Medical research on dogs, monkeys and other animals will continue at UC San Francisco, as a San Francisco Superior Court judge dismissed a lawsuit by animal rights activists that claimed their rights as taxpayers were violated when the university pays fines for breaking the federal Animal Welfare Act.
Attorneys for the activists had asked the San Francisco Superior Court judge to appoint an independent monitor to oversee animal research at the university, and to shut down the university’s animal research until it guaranteed that it would comply with the federal animal welfare law.
But Judge Patrick Mahoney on Tuesday sided with university lawyers, who argued that such aruling would interfere with the agriculture department’s enforcement of the Animal Welfare Act.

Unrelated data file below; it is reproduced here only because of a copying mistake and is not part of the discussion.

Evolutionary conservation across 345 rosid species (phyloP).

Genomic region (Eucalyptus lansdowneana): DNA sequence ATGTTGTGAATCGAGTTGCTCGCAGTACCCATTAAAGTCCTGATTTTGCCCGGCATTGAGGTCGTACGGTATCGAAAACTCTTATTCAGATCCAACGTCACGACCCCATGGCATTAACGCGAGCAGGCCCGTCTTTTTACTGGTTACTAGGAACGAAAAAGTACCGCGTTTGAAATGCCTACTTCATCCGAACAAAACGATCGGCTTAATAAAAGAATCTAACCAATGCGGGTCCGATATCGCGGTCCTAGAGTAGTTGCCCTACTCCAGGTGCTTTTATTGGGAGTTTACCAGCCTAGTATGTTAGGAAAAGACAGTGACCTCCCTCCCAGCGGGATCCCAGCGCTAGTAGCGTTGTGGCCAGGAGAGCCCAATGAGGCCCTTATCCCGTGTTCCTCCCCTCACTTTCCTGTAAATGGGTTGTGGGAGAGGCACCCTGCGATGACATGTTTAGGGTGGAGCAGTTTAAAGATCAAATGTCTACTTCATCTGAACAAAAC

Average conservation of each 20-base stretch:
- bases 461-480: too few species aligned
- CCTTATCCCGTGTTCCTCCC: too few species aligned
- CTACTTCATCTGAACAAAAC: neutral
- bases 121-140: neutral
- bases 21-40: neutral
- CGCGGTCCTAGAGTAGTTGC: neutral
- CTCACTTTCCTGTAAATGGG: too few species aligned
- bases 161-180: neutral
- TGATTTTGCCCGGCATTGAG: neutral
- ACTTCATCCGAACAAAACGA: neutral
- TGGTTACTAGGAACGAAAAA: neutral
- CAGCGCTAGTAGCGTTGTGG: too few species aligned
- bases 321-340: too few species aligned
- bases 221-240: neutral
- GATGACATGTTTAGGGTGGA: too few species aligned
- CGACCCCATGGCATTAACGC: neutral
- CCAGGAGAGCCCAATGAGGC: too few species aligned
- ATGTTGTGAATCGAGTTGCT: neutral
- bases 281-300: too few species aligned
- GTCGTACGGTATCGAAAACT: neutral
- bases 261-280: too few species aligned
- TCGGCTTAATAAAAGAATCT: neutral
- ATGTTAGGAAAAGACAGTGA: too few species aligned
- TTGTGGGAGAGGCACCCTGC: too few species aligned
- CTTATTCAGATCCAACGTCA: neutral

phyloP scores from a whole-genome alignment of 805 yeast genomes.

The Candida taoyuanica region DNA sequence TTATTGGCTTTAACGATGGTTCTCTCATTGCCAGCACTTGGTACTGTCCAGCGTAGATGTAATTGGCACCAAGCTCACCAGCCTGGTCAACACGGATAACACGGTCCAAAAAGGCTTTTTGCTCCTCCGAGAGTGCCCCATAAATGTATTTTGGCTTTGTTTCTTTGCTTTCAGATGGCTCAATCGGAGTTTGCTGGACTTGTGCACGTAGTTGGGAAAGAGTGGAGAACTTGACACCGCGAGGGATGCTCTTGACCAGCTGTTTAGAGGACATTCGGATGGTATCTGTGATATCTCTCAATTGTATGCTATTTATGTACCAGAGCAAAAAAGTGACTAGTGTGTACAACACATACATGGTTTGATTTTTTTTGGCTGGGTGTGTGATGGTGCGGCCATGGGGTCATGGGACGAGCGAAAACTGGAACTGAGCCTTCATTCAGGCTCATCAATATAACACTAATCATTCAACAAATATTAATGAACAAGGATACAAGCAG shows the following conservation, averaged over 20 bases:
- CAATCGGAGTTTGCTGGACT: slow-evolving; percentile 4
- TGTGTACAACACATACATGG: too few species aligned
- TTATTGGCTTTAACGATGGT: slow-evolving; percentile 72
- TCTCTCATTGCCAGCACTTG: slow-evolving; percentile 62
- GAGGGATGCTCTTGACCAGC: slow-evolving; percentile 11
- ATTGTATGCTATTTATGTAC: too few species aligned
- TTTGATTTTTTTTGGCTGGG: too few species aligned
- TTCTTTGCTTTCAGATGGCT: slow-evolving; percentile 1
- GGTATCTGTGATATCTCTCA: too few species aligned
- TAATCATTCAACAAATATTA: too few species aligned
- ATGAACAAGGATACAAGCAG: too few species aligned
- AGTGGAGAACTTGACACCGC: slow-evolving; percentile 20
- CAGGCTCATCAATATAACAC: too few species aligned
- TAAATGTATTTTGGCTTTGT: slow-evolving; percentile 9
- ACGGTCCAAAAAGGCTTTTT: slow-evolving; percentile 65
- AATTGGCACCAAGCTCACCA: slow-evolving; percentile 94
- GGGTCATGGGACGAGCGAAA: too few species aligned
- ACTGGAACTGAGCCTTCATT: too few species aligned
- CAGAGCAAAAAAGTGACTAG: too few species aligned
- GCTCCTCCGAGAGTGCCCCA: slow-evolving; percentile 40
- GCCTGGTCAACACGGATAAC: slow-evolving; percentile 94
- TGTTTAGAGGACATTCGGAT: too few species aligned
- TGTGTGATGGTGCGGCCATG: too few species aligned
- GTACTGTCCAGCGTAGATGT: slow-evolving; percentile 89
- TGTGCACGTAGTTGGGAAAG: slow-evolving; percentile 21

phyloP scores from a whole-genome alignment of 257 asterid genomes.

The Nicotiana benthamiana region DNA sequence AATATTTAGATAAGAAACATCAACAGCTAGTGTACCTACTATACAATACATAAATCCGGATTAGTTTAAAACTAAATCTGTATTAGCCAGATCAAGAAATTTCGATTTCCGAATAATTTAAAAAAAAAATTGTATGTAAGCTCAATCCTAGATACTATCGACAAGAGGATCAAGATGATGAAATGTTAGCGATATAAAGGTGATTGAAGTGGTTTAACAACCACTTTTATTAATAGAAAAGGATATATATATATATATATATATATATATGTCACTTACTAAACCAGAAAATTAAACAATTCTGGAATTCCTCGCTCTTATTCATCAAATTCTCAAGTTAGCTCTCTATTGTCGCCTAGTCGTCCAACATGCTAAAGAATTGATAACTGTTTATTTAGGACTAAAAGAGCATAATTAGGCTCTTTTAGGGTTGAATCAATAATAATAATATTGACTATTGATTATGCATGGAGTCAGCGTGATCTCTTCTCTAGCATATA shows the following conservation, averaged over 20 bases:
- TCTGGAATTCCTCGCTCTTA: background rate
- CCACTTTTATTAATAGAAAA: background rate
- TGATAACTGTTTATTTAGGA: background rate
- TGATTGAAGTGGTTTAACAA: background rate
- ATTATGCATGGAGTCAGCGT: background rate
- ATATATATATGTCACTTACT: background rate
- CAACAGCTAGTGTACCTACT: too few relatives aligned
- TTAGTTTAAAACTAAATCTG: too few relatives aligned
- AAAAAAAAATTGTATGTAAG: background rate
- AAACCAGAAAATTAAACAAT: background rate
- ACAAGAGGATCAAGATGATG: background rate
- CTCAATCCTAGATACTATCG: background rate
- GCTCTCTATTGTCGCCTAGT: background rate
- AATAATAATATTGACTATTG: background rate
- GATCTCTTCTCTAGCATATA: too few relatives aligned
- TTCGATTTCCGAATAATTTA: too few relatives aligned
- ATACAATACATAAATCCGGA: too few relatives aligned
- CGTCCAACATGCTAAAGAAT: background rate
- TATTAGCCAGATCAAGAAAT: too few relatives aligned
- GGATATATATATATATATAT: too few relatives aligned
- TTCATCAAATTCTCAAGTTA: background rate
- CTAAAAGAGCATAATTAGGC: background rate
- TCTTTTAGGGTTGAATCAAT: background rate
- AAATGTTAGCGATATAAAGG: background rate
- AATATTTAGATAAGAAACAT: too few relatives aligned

“The plaintiffs are essentially trying to circumvent federal law,” University of California counsel Chris Patti told The Examiner.
Dan Kimburn, an attorney for the Washington, D.C.-based Physicians Committee for Responsible Medicine, and for the six Southern California professors and physicians who launched the court case, said he would appeal the ruling.
The U.S. Department of Agriculture has previously cited UC San Francisco researchers for violating the Animal Welfare Act.
In December 2003, researchers were cited because a monkey was not given proper painkillers after its skull was cut open, according to court documents.
The fines associated with the violations include a $92,500 settlement in 2005, court documents show.
The animal activists adopted a novel strategy in the case, according to committee spokeswoman Jeanne McVey.
“If you’re a person, you can’t sue under the Animal Welfare Act, because the purpose is to protect animals,” McVey said. “And animals can’t sue because they’re animals.”